Professor Klug unpicked some of the other main reasons offered for enacting a new Bill of Rights. First she disagreed that a new Bill of Rights would return power to Parliament. She said parliamentary sovereignty is a misnomer in our system, it really means government sovereignty, which is exactly why the Human Rights Act is needed – to prevent abuses by the State. A second argument for a new Bill of Rights is to free up UK courts from following the European Court However, she argued that the Human Rights Act does not currently restrict UK judges to case law of the European Court; there are a number of cases in which our courts have not followed judgments of the European Court. Finally, there is the argument that a new Bill of Rights offers tot chance to make the rights “British”. Prof Klug questioned what replacing the Act with something labelled British really means? Whilst the government hasn’t explained this, her inkling is that it means some groups would be excluded from protection under this new Bill of Rights. Such a move goes against the grain of Bills of Rights across the world.
Professor Klug concluded by saying that it seems all the reasons given for a Bill of Rights are actually reasons opposing human rights, resulting in a tug of war between the Government and proponents of the Human Rights Act.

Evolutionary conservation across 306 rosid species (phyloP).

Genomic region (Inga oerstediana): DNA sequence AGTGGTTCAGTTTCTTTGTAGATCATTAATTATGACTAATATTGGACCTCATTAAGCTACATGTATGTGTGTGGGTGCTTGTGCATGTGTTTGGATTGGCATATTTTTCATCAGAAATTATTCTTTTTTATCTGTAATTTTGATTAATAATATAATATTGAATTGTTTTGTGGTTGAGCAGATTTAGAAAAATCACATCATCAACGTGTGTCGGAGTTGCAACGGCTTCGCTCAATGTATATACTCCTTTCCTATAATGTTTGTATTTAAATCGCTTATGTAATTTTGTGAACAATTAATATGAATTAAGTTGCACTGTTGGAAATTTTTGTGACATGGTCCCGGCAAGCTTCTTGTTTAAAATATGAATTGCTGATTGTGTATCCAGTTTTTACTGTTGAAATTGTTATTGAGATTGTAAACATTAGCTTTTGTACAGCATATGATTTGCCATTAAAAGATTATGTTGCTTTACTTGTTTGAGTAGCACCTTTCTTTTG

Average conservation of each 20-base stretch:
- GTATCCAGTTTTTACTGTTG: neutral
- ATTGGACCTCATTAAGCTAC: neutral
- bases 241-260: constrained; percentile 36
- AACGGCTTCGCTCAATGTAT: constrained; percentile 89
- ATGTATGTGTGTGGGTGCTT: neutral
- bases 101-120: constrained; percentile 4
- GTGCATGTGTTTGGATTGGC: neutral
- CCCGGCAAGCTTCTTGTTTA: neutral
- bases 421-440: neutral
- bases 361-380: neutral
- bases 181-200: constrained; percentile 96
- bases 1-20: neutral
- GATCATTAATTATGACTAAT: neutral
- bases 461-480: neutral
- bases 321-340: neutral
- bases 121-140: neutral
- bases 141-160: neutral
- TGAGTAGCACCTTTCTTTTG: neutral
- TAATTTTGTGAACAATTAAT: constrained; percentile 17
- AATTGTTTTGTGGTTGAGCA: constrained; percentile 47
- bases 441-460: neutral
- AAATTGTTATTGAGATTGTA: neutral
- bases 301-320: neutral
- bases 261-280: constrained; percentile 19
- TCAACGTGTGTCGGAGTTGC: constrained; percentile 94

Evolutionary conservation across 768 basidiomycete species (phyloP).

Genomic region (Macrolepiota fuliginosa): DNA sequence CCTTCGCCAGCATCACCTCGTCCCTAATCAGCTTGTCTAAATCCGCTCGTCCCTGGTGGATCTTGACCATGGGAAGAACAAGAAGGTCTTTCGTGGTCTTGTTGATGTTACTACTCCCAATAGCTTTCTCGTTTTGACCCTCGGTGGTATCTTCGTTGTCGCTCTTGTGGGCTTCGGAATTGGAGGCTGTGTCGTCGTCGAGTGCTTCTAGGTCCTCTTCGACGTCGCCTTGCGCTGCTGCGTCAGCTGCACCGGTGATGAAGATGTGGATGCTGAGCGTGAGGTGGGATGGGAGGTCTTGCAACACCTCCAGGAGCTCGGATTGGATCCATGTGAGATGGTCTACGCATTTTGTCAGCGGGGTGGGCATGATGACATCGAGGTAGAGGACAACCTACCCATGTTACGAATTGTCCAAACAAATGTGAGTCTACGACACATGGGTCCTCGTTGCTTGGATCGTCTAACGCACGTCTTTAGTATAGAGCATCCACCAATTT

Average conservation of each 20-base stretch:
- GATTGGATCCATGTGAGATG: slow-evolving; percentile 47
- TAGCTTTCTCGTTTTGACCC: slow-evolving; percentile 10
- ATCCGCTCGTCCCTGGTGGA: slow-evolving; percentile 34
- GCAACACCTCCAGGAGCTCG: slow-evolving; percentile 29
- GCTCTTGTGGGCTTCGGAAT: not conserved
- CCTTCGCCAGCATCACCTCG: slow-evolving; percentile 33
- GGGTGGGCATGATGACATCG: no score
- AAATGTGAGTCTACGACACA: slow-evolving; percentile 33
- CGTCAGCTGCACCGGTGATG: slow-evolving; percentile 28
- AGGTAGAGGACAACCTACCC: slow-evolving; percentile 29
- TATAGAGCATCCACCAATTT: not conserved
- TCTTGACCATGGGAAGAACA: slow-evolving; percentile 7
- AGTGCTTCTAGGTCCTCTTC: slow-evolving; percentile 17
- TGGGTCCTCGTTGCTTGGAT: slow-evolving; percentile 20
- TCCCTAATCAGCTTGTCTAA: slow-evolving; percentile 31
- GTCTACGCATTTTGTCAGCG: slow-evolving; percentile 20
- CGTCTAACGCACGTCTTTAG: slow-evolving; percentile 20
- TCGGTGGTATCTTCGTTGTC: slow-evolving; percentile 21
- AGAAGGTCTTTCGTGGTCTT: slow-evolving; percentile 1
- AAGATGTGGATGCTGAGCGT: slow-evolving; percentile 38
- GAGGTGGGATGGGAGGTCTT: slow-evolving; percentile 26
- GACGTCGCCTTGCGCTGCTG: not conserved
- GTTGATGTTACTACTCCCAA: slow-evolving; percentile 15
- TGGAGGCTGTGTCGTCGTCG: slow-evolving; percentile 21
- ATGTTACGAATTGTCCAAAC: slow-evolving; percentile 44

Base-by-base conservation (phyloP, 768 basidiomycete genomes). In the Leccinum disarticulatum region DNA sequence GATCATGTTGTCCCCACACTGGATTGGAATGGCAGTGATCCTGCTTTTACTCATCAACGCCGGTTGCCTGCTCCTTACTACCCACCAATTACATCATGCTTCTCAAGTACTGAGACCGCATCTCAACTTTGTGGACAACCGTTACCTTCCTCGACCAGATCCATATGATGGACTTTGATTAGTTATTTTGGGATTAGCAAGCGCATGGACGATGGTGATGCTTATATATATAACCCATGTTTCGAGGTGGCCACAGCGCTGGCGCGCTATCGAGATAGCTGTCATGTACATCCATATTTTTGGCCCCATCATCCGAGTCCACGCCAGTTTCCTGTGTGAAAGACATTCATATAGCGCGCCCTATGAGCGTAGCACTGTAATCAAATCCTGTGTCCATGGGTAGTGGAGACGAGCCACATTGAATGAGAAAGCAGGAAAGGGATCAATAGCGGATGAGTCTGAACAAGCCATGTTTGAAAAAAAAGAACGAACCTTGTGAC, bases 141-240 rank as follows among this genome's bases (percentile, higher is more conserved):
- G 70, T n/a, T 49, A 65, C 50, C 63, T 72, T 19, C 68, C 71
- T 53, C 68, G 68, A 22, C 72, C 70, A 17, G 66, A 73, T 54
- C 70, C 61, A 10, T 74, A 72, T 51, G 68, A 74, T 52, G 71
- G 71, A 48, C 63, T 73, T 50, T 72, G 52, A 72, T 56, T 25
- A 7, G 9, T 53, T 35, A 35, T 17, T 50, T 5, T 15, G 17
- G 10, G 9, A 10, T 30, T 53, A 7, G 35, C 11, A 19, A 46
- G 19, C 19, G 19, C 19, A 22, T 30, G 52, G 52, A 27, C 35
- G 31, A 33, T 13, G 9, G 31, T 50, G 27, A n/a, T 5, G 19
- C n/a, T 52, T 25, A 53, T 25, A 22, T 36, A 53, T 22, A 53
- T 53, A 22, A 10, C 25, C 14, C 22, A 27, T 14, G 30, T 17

Professor Conor Gearty, Professor of Law at LSE, then took to the floor and began by reminding us of the importance of human rights.
“One of the greatest things about human rights is that it has cemented the idea of the universal human” Professor Conor Gearty
Professor Conor Gearty addresses the audience
Addressing points made by both the previous speakers, Professor Gearty noted that removing the European Convention or Court or the Human Rights Act won’t stop “juristocracy” (activist judges), it will only invite it. He argued that the Human Rights Act does in fact preserve parliamentary sovereignty and flagged the examples of UK cases which show this.
Professor Gearty was critical of Government inconsistency on human rights in domestic and foreign policy. He said that whilst UK Government officials travel the world promoting human rights, they are simultaneously trying to strip them away at home. (This chimes a chord with what BIHR has been saying on a number of issues – check back in for future blog posts!)
“In politics if you don’t have a coherent, drilled down argument then it’s just noise.” Professor Conor Gearty
He concluded by saying he believes a new Bill of Rights would be a dangerous thing. It would be a spurious, empty document serving only to disguise the transfer of resources from the very poor to the very rich.
Professor Klug’s closing statement seems to be a good point to end the review of a thoroughly interesting debate:
“Left alone nation states carry out the most horrific violence towards their own citizens; NGOs and ordinary people had to lobby and fight so hard for countries to sign up to the Universal Declaration of Human Rights. Michael and the Government are starting to unpick something that has only been in existence for sixty years. This is really easy to do but I think we would really regret it.”